F1[r]=((37.3042 - r) (-25.578 + r) (62.8822 + r))/(3000 r)
FindMaximum[F1[r], r]

The output is {0.0345106, {r -> 31.0723}}. Then I defined the quantities

maxr = r /. FindMaximum[F1[r], r][[2]]
maxF1 = FindMaximum[F1[r], r][[1]]

maxr gives the value of r at which F1[r] is a maximum, and maxF1 is the value of that maximum.

Now I take the difference between the two ways of finding the maximum, which should be exactly 0, but I got a nonzero contribution.

maxF1 - F1[maxr] // N

The output I got is 1.38778*10^-17. How do I change the working precision or accuracy to always make this exactly 0. in a given notebook?

  • $\begingroup$ maxr and maxF1 seem to have the same definition; is this intentional? Also, what is maxxf? $\endgroup$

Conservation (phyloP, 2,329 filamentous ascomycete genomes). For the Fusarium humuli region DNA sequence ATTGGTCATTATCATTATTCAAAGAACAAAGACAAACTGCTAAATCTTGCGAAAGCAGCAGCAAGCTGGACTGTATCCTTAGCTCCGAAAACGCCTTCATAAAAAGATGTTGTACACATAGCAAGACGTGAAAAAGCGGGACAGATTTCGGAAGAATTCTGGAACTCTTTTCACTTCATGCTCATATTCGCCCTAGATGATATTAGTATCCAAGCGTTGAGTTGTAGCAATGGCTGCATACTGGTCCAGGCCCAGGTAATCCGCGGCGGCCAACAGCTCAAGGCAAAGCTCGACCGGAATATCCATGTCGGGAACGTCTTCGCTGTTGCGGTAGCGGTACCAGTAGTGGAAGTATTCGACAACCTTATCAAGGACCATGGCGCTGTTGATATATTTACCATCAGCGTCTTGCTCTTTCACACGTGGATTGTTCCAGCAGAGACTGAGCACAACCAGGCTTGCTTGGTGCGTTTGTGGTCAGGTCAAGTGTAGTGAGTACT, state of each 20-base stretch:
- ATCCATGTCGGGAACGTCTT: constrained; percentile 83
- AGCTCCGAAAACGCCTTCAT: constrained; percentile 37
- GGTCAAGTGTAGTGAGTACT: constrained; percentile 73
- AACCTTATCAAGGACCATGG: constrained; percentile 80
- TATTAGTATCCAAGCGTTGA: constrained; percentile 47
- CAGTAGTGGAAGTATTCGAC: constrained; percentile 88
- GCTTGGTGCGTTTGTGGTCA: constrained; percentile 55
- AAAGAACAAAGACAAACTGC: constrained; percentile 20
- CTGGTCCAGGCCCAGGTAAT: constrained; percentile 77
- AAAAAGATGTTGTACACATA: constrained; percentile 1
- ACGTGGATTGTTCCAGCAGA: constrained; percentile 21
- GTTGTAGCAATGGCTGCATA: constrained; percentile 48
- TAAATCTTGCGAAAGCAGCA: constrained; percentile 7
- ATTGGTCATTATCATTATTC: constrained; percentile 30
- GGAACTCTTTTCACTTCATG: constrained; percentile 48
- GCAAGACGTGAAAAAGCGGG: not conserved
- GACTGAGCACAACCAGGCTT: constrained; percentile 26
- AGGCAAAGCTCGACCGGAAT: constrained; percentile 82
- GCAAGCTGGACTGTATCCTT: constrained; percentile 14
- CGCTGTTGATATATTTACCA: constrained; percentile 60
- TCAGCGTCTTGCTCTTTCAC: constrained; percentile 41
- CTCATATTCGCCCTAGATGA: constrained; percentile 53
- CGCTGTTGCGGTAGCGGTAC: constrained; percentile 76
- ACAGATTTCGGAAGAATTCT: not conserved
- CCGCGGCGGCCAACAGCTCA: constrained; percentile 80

– thorimur
    Mar 10, 2021 at 22:30
  • 1
    $\begingroup$ Ah, I think I understand, and I've edited your question to match, if that's ok. $\endgroup$
    – thorimur
    Mar 10, 2021 at 22:57
  • $\begingroup$ yes that is fine now $\endgroup$
    – Immy Salam
    Mar 11, 2021 at 12:43

1 Answer 1


Each function such as FindMaximum has its own settings for precision and accuracy. So, you could for example evaluate

FindMaximum[F1[r], r, WorkingPrecision -> 50]

for example, and this would use 50 digits of precision during that computation, which in this case seems to be enough to get the result to be exactly 0..

Another relevant option is AccuracyGoal, which will change the point that is found slightly, but not the precision with which it's located. So, you'd still need to modify WorkingPrecision, e.g.

FindMaximum[F1[r], r, WorkingPrecision -> 50, AccuracyGoal -> 50]

(Another possibly relevant option is PrecisionGoal, but usually Automatic is good enough.)

But to set these for the entire notebook, instead of in each individual function call, you can evaluate

SetOptions[FindMaximum, {WorkingPrecision -> 50, AccuracyGoal -> 50}]

and now FindMaximum[F1[r], r] will use those options by default. (At least, within that kernel session.)

Hope this helps!


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